Ordos 100 | Inner Mongolia | 2010
[ AIA/BSA Unbuilt Architecture & Design Award ]
SsD was included in a gobal selection of 100 architects curated by Ai WeiWei and Herzog and deMeuron. The abstraction of the desert site is taken as an opportunity to develop new prototypical relationships between program and efficient energy use. Each of the 8 towers contains a separate and distinct program: entry, living, food, exercise, sleeping, and bathing. Through the distortion of each tower’s geometry, the volumes join or separate creating strategic connections and segregations so that only occupied portions of the building need to consume energy. The organization also creates experiential differences between rooms that are necessarily similar in size, while creating a high level of both porosity and privacy. Finally, the strategy heightens the identity and iconography of each program promoting an intensity of accidental or intentional relationships between differing activities.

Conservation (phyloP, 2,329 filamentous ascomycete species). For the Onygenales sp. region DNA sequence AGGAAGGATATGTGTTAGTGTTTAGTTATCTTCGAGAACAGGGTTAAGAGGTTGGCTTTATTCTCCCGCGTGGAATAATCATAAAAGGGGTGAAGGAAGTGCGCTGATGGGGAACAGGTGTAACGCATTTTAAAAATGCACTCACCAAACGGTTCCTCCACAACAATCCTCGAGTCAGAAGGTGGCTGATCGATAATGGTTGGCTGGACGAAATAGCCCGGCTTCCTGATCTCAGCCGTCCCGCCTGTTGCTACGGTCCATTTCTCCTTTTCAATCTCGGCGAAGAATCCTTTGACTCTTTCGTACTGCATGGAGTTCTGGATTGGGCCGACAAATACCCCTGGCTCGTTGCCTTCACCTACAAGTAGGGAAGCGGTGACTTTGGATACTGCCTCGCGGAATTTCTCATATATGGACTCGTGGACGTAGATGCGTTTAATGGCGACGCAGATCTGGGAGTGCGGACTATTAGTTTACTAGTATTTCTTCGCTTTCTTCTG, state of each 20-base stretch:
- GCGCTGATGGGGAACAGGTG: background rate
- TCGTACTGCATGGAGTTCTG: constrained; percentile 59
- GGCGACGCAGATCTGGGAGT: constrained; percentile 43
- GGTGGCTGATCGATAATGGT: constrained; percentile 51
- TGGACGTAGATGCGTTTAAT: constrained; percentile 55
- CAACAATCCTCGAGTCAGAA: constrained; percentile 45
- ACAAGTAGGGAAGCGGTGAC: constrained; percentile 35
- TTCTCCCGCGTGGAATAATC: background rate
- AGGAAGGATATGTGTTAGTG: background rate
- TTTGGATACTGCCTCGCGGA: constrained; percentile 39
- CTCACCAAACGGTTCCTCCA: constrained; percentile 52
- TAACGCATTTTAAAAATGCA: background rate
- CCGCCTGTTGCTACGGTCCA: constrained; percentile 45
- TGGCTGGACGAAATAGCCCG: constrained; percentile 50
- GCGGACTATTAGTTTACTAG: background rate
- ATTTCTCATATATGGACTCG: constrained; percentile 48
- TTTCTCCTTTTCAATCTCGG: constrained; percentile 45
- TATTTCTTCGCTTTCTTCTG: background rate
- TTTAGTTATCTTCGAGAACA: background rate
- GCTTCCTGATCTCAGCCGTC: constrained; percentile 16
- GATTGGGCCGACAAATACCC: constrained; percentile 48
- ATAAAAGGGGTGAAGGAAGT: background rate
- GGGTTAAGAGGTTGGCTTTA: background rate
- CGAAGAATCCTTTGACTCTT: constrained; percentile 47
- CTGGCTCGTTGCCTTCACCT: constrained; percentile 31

Different zones of the home are used at different times of day. dynamically adapting building systems to these patterns of use allows for greater energy-efficiency.
Separating the program into separate towers forms new spatial relationships while maximizing light and air to all rooms.
The towers rise out of the desert – clay pots are integrated into the landscape design to manage runoff during flash rain storms (above). Although the towers are in dense proximity to form an advantageous microclimate, the angled walls allow clear views to the sky (right).
structural diagram: towers are able to lean by keeping the centroids of volumes within foundation line
Jinhee Park AIA, John Hong AIA/LEED (principals in charge), Brett Albert, Frederick Peter Ortner, Matthew Allen, Caroline Lang, Clara Wong, Bao Wei
Paul Kassabian, SGH
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